While newer IS systems are silent, this IS system makes a noise similar to a small motor or water running inside the lens.
Macro gets close. Here's what you get on full-frame at the close-focus distance:
Longines 23ZS at close-focus distance at f/4.
Crop from above at 100%. If this is about 6" (15cm) on your screen, printing the complete image at this same high magnification would result in a 40 x 60" (100 x 150 cm) print!
This is super-sharp, and it's wide-open at f/4. Stop down and it ought to get even better. What look like chromatic problems are actually caused by the plastic watch crystal, and what looks like noise is the surface of the 60-year-old wristwatch.
The Canon 300mm f/4 L is built very well, mostly made of metal.
Rubber bumper on front.
Rubber covered metal.
Engraved metal plate.
Engraved into bottom rear of barrel and filed with black paint.
Printed on rear light baffle as shown above.
Mine has date code UC0321, meaning my sample was made in Canon's Utsunomiya plant in March 2014.
Rear Gasket (moisture seal at mount)
Noises When Shaken
Very mild clunking.
Made in Japan.
Image sharpness depends more on you than your lens, and lens sharpness doesn't mean much to good photographers. It's the least skilled hobbyists who waste the most time blaming fuzzy pictures on their lenses, while real shooters know that few photos ever use all the sharpness of which their lenses are capable due to subject motion and the fact that real subjects are rarely perfectly flat.
The Canon 300mm f/4 is very sharp, better than most Canon zooms. That's why people use it.
If you can't get an ultrasharp image from this lens, you're doing something wrong. It could be haze or heat shimmer in warm weather, or subject or camera motion, or the simple fact that there is no depth of field at f/4 at 300mm. See also Fixing unsharp images.
Here's Canon's MTF curve, which shows engineers just how nearly perfect it is:
Canon EF 300mm f/4 L IS MTF Curve.
With its straight 8-bladed diaphragm, this Canon 300mm f/4 makes Canon-typical 8-pointed sunstars on brilliant points of light.
Canon EF Extender 1.4x II
Palm, 19 December 2014. Canon 5D Mark III, Canon EF 300mm f/4 L with Canon EF Extender 1.4x II at f/5.6 (wide open) at 1/640 hand-held at ISO 100, no lens profile used, Athentech Perfectly Clear v2.) Full resolution.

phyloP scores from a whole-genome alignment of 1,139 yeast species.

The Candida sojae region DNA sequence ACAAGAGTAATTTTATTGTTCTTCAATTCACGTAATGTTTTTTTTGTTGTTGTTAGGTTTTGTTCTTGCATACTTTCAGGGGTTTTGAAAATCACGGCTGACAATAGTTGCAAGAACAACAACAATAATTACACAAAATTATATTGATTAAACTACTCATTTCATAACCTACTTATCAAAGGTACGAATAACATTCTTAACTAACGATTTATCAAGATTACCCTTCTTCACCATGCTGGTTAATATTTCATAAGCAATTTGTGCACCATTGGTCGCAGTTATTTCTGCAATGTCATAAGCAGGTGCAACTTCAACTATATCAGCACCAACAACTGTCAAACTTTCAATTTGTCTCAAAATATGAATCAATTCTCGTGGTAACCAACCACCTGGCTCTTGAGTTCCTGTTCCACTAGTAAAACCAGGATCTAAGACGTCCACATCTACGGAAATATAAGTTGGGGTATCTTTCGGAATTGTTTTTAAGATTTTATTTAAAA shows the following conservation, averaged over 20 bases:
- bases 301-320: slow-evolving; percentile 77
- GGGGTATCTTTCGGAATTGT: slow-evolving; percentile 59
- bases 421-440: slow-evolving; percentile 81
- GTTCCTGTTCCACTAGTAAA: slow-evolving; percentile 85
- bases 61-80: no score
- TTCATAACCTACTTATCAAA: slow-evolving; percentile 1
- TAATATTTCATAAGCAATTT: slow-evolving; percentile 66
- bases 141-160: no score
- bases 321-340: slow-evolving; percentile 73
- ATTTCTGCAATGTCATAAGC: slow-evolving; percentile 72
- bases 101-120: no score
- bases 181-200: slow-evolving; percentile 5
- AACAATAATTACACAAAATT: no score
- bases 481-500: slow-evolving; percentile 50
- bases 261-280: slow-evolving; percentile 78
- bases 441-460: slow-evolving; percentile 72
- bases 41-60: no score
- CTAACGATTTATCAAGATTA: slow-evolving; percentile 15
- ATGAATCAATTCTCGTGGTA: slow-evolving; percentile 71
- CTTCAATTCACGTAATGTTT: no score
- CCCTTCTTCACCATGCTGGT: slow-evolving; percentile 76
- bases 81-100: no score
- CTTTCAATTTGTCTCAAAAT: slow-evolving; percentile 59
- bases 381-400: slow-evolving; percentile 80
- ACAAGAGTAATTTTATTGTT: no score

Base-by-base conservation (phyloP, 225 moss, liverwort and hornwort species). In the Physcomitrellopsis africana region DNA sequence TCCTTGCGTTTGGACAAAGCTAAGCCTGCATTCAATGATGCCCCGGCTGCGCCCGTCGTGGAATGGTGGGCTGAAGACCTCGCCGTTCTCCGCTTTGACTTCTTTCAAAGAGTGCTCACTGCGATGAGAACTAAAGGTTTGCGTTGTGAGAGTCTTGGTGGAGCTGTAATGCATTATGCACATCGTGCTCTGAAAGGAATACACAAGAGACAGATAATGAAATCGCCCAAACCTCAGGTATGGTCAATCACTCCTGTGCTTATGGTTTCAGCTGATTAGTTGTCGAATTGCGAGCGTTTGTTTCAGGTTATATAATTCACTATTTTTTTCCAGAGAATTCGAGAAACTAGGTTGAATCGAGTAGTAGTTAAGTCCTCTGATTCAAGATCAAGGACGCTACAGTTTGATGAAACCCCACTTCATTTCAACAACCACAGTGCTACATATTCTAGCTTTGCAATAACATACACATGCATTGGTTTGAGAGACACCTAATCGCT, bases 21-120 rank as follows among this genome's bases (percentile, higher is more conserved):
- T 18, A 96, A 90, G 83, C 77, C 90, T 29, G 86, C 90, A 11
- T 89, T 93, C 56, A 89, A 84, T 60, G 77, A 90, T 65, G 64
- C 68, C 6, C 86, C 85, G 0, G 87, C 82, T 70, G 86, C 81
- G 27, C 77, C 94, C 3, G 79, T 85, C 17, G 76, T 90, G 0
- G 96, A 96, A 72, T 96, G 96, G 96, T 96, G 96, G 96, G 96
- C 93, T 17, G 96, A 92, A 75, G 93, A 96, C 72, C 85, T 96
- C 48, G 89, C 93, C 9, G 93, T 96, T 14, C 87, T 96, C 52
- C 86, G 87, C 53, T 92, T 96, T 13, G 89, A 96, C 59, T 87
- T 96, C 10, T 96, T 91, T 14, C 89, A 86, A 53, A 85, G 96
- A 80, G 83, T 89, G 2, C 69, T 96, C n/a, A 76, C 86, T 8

It works well with the Canon EF Extender 1.4x II, making it a 420mm f/5.6.
Autofocus is reasonably fast, and it's reasonably sharp.
Without a lens profile, there are some magenta-green lateral color fringes. Load a lens profile and these will go away.
Canon EF Extender 2x II
The Canon EF Extender 2x II makes this a 600mm f/8.
Autofocus works, but it will get stuck if you're too far out of focus. Help the lens by using the manual ring to get it close to being in focus, and AF will take you from there.
It's reasonably sharp, but look out for heat shimmer problems if shooting at long distance outdoors. The lens will magnify the natural distortions in the air if there are temperature differences.
Without a lens profile, there are magenta-green lateral color fringes. Load a lens profile and these will go away.
Versus 100-400mm zooms
This 300/4 is significantly lighter than the 100-400mm zooms.
It's also a stop faster than the 100-400mm zooms.
The 100-400 II focuses a bit faster.
While the 100-400 II has a much better IS system, this lens is a stop faster. For sports and action, this lens is better, while for dim-light no-tripod use, the new 100-400mm IS II is better — if you want to carry it.
Versus 70-200mm zooms with converters
This lens generally works better than fumbling with a 70-200/2.8 and a 1.4x converter.
This lens works much better than a 70-200/4 and a converter, since it's much faster.
Versus the original EF 300mm f/2.8 L
The original 300mm f/2.8 L doesn't focus quite as fast, but they're about the same in actual use.
The 2.8 weighs a ton by comparison.
Optics are excellent in both of these.
Since the f/2.8 is faster, the 2x extender works very well with it.
Canon 300/4L IS.
Controls, Canon 300mm f/4 L IS.
Use MODE 1.
MODE 2 is for panning.
Leave it on, except on a tripod.
Focus Range Limiter
Use the 1.5m-∞ range.
If your conditions are causing to the lens waste time "hunting" at close distances for focus, select the 3m-∞ range and you'll stop the lens from trying to focus closer than 3 meters (10 feet).
AF — MF
Use AF. In AF, it autofocuses, and you can grab the focus ring at any time for instant manual focus override.
M is manual focus only and locks-out autofocus. Use this only if you don't want the AF system to try to focus.
This lens is for photographers who demand the highest optical quality, and are willing to forego the convenience of a zoom to get it. It also weighs much less than the 70-200/2.8 and 100-400mm zooms.
Photographically, a 300/4 throws backgrounds much further out of focus than a 70-200 does at 200mm. This is why the 300/4 makes a great portrait and headshot lens. It lets us stand farther away for better facial rendering (perspective), and at f/4 blows-out any annoying background into a wall of soft color far better than any 200mm lens can at f/2.8.
If money and weight are no object, I prefer the new 100-400mm IS II, but if you don't need a zoom and don't need great Image Stabilization — or if you prefer its faster aperture, lower cost or lighter weight — then get this 300/4 IS.
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20 December 2014